Style with substance

Green Lifestyle

Sustainable fashion expert Lisa Heinze finds out what makes recent Green Lifestyle Award winner, Carlie Ballard, tick.


Carlie Ballard is a designer of sustainable clothing, and the co-founding director of the Clean Cut Fashion Council.

Credit: Alicia Fox

Ikat traveller pants

A model wears Carlie Ballard's trademark woven Ikat traveller pants ($99).

Credit: Alicia Fox


A model with one of Carlie Ballard's ethically-made shirts.

Credit: Alicia Fox

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Carlie Ballard is the fashion designer behind the unique and stylish fashion collection by the same name.

I first met Ballard in 2012, and her passion and excitement for transforming the fashion industry was immediately apparent (and slightly contagious). It is this passion, particularly for the work of global artisans, that make Ballard’s label stand out from the crowd, and helped her win the 2014 Green Lifestyle Award for Best Fashion Company.

Today when I meet Ballard she arrives wearing her trademark woven Ikat traveller pants (I also have a beloved pair), worn with a simple white tee and ballet flats – she is warm and exuberant, the epitome of her lovely and carefree fashion range.

As we discuss her inaugural collection, designed “for the adventurers and dreamers”, Ballard reflects on her moment of transformation that inspired this fashion label. While trekking in Nepal in 2008, Ballard was moved by the many “beautiful, yet marginalised people” she met along her journey. It quickly became Ballard’s dream to help people in developing worlds “use their amazing skills to benefit from the money the western world spends on fashion.”

Ballard is also passionate about harnessing artisan crafts; “I love the beauty of fabric, and embroidery and different techniques, and I wanted to make them relevant to a modern day woman.”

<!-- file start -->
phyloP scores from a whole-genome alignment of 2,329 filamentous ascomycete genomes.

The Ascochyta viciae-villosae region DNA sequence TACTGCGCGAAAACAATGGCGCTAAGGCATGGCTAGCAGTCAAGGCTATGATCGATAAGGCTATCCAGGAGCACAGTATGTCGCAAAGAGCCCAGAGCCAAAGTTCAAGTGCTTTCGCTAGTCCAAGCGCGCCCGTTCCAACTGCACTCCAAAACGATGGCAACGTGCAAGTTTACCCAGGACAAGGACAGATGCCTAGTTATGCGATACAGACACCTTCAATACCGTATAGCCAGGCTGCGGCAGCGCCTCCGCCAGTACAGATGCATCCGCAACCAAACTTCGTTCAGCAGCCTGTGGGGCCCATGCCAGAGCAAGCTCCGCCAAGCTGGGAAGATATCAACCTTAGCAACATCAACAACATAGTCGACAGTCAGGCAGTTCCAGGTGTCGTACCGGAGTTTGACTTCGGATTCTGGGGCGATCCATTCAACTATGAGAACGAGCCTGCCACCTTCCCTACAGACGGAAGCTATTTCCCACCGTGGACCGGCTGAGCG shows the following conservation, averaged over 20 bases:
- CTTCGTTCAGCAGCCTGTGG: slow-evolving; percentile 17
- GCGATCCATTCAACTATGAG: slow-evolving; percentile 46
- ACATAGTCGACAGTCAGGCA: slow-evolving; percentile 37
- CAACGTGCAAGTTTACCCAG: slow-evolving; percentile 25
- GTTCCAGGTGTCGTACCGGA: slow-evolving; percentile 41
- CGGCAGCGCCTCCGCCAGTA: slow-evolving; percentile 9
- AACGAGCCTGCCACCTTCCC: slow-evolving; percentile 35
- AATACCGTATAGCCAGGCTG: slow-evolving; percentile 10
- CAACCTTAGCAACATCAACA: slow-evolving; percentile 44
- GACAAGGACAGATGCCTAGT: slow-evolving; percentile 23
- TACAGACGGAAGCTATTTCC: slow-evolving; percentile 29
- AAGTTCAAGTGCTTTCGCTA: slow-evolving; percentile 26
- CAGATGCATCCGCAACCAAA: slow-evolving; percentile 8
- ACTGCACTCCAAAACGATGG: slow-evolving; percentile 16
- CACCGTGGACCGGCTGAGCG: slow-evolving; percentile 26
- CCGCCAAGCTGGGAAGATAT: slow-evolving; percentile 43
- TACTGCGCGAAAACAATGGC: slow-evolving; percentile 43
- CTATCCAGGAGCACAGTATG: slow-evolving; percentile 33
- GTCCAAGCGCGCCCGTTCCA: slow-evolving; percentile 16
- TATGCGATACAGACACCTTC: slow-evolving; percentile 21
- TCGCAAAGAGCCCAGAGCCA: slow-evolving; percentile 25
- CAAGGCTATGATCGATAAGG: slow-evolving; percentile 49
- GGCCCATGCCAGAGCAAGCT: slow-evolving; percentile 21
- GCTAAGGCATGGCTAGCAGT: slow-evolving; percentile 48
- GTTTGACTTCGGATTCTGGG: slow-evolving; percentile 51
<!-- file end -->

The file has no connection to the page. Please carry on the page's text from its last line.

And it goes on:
All of Ballard’s pieces, including her highly coveted woven Ikat traveller pants, dresses and skirts, and her certified organic cotton shirts, are created in an ethical workshop in Lucknow, India. There, tailors and embroiderers work on Ballard’s designs alongside a handful of other emerging labels. The workshop provides clean, safe and respectful employment. Not unlike workplaces here in Australia, workers have also been known to gossip, eat cake, drink chai and listen to the radio – all part of a day’s work.

Ballard spent time in the workshop last year, which she describes as a priceless opportunity. “I know the person who’s making [my garments], and I know how many they can make in a day. And I know that one tailor makes that whole garment. Being able to meet them and understand their personalities helps in communicating with them as well; getting what you want, but going about it in the right way.”

Her sense of joy and pride in working with ‘Team India’ – as Ballard affectionately refers to the workshop – is visibly apparent. Her face lights up whenever she speaks about the team, like when she tells me about the myriad of emails and Skype calls that help bridge the distance between Australia and India.

Team India are provided training and up-skilling thanks to the workshop’s founder, Penny Cantle, the visionary behind the facility. Ballard is extremely proud that the sole female tailor at the workshop makes all pieces in the Carlie Ballard range. “A lot of the women start as embroiderers, and tailors are predominately men – it’s in their culture to get married, have children and stop working… but Kiran was interested so the workshop gave her training.”

Understanding and respecting the workshop employees’ culture have offered unique challenges, including understanding and respecting that the embroiderers don’t want to work like Australians. For example, instead of sitting at tables and chairs, the Lucknow embroiderers prefer “to sit on the concrete floors on their Sari throws. That’s how they want to do it… we have to work with their culture.”

Ballard’s dedication and respect toward the artisans has resulted in a stunning first collection; her second collection will be released February 2015. But far from reaping the rewards herself, Ballard credits the entire team for the beautiful results: “It’s such a team effort. The women who manage the workshop, Penny, and the weavers all work together very well… It’s wonderful how they manage. It’s not me, it’s my workshop, communicating to the weavers, making sure everything is perfect.”

In addition to her self-titled clothing label – Carlie Ballard – Ballard owns the online sustainable fashion store Indigo Bazaar, and is cofounding director of the Clean Cut Fashion Council.

Lisa Heinze is a sustainable fashion researcher and author of the e-book and printed paperback, Sustainability with Style. Follow her at: @lisa_heinze